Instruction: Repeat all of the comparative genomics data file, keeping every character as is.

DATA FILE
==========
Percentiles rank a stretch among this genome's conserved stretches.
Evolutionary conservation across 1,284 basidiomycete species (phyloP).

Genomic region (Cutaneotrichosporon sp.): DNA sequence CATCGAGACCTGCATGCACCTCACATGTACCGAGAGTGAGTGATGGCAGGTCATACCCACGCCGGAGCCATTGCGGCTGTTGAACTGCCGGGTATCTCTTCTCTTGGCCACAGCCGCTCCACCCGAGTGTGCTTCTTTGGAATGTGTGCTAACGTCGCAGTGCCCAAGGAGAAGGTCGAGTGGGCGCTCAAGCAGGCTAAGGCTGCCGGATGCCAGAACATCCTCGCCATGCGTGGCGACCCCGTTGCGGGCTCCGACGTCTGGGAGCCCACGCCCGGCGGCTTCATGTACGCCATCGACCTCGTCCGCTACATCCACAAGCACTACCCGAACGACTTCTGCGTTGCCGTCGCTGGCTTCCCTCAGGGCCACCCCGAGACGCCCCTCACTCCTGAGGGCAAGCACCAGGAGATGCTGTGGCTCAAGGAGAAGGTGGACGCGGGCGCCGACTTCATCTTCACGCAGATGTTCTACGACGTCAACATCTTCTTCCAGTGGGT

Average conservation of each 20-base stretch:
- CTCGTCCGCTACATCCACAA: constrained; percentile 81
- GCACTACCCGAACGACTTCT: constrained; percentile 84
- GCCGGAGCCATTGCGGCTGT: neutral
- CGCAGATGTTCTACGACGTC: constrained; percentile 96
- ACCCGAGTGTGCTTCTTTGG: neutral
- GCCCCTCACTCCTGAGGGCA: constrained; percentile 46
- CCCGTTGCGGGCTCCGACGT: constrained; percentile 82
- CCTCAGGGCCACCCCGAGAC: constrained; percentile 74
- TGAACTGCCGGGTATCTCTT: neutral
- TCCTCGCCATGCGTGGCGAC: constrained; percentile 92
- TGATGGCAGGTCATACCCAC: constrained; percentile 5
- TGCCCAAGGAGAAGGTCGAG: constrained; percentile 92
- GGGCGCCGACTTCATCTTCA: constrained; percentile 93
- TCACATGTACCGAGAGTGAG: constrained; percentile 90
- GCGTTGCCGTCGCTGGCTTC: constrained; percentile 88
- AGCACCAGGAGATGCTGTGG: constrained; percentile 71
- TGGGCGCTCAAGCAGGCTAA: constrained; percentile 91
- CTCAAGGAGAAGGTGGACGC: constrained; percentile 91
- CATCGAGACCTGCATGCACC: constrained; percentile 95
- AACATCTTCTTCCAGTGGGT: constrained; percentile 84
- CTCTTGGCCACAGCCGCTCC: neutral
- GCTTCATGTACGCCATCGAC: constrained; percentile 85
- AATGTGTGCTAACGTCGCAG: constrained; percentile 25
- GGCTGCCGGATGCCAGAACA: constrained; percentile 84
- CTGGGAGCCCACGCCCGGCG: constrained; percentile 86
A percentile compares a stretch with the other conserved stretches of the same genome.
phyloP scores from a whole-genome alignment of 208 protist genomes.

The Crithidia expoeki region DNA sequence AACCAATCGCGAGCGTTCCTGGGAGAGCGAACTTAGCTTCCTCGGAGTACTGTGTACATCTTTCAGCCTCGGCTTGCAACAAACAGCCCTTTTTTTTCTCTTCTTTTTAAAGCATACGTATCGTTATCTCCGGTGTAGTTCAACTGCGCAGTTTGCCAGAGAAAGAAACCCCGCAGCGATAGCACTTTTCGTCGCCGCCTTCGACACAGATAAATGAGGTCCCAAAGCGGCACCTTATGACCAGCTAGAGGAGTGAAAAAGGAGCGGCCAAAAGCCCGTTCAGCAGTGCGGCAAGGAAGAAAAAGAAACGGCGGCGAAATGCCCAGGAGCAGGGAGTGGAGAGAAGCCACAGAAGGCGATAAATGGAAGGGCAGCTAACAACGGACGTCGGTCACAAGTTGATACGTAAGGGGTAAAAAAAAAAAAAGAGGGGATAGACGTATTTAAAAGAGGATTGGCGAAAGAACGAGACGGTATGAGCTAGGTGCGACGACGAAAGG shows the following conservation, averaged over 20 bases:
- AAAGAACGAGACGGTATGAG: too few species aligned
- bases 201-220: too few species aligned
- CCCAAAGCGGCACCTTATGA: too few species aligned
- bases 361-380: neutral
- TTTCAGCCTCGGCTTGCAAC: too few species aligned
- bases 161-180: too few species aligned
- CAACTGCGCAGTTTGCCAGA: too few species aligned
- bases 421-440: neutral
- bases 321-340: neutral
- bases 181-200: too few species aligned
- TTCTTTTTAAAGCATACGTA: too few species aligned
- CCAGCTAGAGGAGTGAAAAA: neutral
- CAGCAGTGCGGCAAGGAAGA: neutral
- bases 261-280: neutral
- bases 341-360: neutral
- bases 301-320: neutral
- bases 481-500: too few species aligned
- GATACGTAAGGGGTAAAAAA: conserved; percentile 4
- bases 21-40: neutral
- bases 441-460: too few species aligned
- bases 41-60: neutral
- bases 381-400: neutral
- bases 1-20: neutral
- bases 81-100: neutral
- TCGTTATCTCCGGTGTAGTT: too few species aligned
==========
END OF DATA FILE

Percentiles rank a stretch among this genome's conserved stretches.
Evolutionary conservation across 1,284 basidiomycete species (phyloP).

Genomic region (Cutaneotrichosporon sp.): DNA sequence CATCGAGACCTGCATGCACCTCACATGTACCGAGAGTGAGTGATGGCAGGTCATACCCACGCCGGAGCCATTGCGGCTGTTGAACTGCCGGGTATCTCTTCTCTTGGCCACAGCCGCTCCACCCGAGTGTGCTTCTTTGGAATGTGTGCTAACGTCGCAGTGCCCAAGGAGAAGGTCGAGTGGGCGCTCAAGCAGGCTAAGGCTGCCGGATGCCAGAACATCCTCGCCATGCGTGGCGACCCCGTTGCGGGCTCCGACGTCTGGGAGCCCACGCCCGGCGGCTTCATGTACGCCATCGACCTCGTCCGCTACATCCACAAGCACTACCCGAACGACTTCTGCGTTGCCGTCGCTGGCTTCCCTCAGGGCCACCCCGAGACGCCCCTCACTCCTGAGGGCAAGCACCAGGAGATGCTGTGGCTCAAGGAGAAGGTGGACGCGGGCGCCGACTTCATCTTCACGCAGATGTTCTACGACGTCAACATCTTCTTCCAGTGGGT

Average conservation of each 20-base stretch:
- CTCGTCCGCTACATCCACAA: constrained; percentile 81
- GCACTACCCGAACGACTTCT: constrained; percentile 84
- GCCGGAGCCATTGCGGCTGT: neutral
- CGCAGATGTTCTACGACGTC: constrained; percentile 96
- ACCCGAGTGTGCTTCTTTGG: neutral
- GCCCCTCACTCCTGAGGGCA: constrained; percentile 46
- CCCGTTGCGGGCTCCGACGT: constrained; percentile 82
- CCTCAGGGCCACCCCGAGAC: constrained; percentile 74
- TGAACTGCCGGGTATCTCTT: neutral
- TCCTCGCCATGCGTGGCGAC: constrained; percentile 92
- TGATGGCAGGTCATACCCAC: constrained; percentile 5
- TGCCCAAGGAGAAGGTCGAG: constrained; percentile 92
- GGGCGCCGACTTCATCTTCA: constrained; percentile 93
- TCACATGTACCGAGAGTGAG: constrained; percentile 90
- GCGTTGCCGTCGCTGGCTTC: constrained; percentile 88
- AGCACCAGGAGATGCTGTGG: constrained; percentile 71
- TGGGCGCTCAAGCAGGCTAA: constrained; percentile 91
- CTCAAGGAGAAGGTGGACGC: constrained; percentile 91
- CATCGAGACCTGCATGCACC: constrained; percentile 95
- AACATCTTCTTCCAGTGGGT: constrained; percentile 84
- CTCTTGGCCACAGCCGCTCC: neutral
- GCTTCATGTACGCCATCGAC: constrained; percentile 85
- AATGTGTGCTAACGTCGCAG: constrained; percentile 25
- GGCTGCCGGATGCCAGAACA: constrained; percentile 84
- CTGGGAGCCCACGCCCGGCG: constrained; percentile 86
A percentile compares a stretch with the other conserved stretches of the same genome.
phyloP scores from a whole-genome alignment of 208 protist genomes.

The Crithidia expoeki region DNA sequence AACCAATCGCGAGCGTTCCTGGGAGAGCGAACTTAGCTTCCTCGGAGTACTGTGTACATCTTTCAGCCTCGGCTTGCAACAAACAGCCCTTTTTTTTCTCTTCTTTTTAAAGCATACGTATCGTTATCTCCGGTGTAGTTCAACTGCGCAGTTTGCCAGAGAAAGAAACCCCGCAGCGATAGCACTTTTCGTCGCCGCCTTCGACACAGATAAATGAGGTCCCAAAGCGGCACCTTATGACCAGCTAGAGGAGTGAAAAAGGAGCGGCCAAAAGCCCGTTCAGCAGTGCGGCAAGGAAGAAAAAGAAACGGCGGCGAAATGCCCAGGAGCAGGGAGTGGAGAGAAGCCACAGAAGGCGATAAATGGAAGGGCAGCTAACAACGGACGTCGGTCACAAGTTGATACGTAAGGGGTAAAAAAAAAAAAAGAGGGGATAGACGTATTTAAAAGAGGATTGGCGAAAGAACGAGACGGTATGAGCTAGGTGCGACGACGAAAGG shows the following conservation, averaged over 20 bases:
- AAAGAACGAGACGGTATGAG: too few species aligned
- bases 201-220: too few species aligned
- CCCAAAGCGGCACCTTATGA: too few species aligned
- bases 361-380: neutral
- TTTCAGCCTCGGCTTGCAAC: too few species aligned
- bases 161-180: too few species aligned
- CAACTGCGCAGTTTGCCAGA: too few species aligned
- bases 421-440: neutral
- bases 321-340: neutral
- bases 181-200: too few species aligned
- TTCTTTTTAAAGCATACGTA: too few species aligned
- CCAGCTAGAGGAGTGAAAAA: neutral
- CAGCAGTGCGGCAAGGAAGA: neutral
- bases 261-280: neutral
- bases 341-360: neutral
- bases 301-320: neutral
- bases 481-500: too few species aligned
- GATACGTAAGGGGTAAAAAA: conserved; percentile 4
- bases 21-40: neutral
- bases 441-460: too few species aligned
- bases 41-60: neutral
- bases 381-400: neutral
- bases 1-20: neutral
- bases 81-100: neutral
- TCGTTATCTCCGGTGTAGTT: too few species aligned